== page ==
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A Decade of Observing with the Long Wavelength Array

Presentation #122.01 in the session Plenary Lecture: A Decade of Observing with the Long Wavelength Array, Greg Taylor (University of New Mexico).

Published onJul 01, 2023
A Decade of Observing with the Long Wavelength Array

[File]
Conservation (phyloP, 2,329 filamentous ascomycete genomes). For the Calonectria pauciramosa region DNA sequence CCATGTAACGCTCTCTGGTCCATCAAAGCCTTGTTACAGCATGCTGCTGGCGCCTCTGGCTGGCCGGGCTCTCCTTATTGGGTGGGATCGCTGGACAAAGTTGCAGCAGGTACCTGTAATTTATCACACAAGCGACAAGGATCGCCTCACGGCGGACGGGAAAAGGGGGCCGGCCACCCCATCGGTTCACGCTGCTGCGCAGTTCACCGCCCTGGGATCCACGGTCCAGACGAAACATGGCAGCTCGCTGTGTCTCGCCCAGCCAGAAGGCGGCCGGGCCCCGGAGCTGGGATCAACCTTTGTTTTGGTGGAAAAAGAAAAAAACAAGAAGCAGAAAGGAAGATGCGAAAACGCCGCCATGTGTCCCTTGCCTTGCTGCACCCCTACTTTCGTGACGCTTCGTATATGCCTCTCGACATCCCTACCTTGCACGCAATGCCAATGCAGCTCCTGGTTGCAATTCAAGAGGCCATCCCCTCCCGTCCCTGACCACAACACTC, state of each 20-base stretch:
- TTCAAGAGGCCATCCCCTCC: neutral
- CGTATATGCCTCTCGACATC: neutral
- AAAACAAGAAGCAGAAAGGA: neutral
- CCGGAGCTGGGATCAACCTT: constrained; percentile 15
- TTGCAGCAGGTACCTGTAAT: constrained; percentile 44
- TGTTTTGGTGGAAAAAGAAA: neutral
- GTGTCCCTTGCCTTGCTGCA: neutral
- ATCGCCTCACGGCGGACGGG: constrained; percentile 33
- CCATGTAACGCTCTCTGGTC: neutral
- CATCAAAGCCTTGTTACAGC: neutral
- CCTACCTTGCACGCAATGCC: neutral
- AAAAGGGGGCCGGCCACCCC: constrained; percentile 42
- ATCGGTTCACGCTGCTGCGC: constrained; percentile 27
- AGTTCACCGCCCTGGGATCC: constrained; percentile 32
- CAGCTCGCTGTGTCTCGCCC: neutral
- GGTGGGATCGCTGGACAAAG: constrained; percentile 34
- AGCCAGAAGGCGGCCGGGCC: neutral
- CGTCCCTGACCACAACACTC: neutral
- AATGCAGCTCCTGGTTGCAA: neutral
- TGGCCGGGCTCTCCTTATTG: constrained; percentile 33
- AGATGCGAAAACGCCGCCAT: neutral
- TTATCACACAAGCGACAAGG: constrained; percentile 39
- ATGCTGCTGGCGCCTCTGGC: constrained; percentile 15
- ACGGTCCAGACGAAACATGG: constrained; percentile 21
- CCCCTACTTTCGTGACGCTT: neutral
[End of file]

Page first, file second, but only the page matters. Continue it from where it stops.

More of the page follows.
The first Long Wavelength Array station (LWA1) became operational in 2012 and began a new era in ground based radio astronomy below 100 MHz. Since that beginning we have been fortunate to make a number of discoveries in a broad range of fields including astrophysics, space physics, and atmospheric physics. We have also steadily increased the capabilities of the instrument, adding a new station in New Mexico at the Sevilleta National Wildlife refuge (LWA-SV). Based on the LWA design, another station was built at Owens Valley Radio Observatory (OVRO-LWA), and a number of single LWA antennas and small arrays (LOFASM, DLITE) sprang up around the US and the world. I will use the intrinsic radio emission from meteors, which we discovered with the first LWA station, to show how increases in capability led to new discoveries. We have begun to understand the energy source and emission mechanism that produces strong meteor radio afterglows (MRAs) in the D region of the ionosphere. I will also showcase results covering the broad range of science possible with the LWA from lightning within a few km to planets and stars to Cosmic Dawn near the edge of the observable Universe. I will close the talk by discussing our plans to further grow the capability of the instrument through the LWA Swarm.

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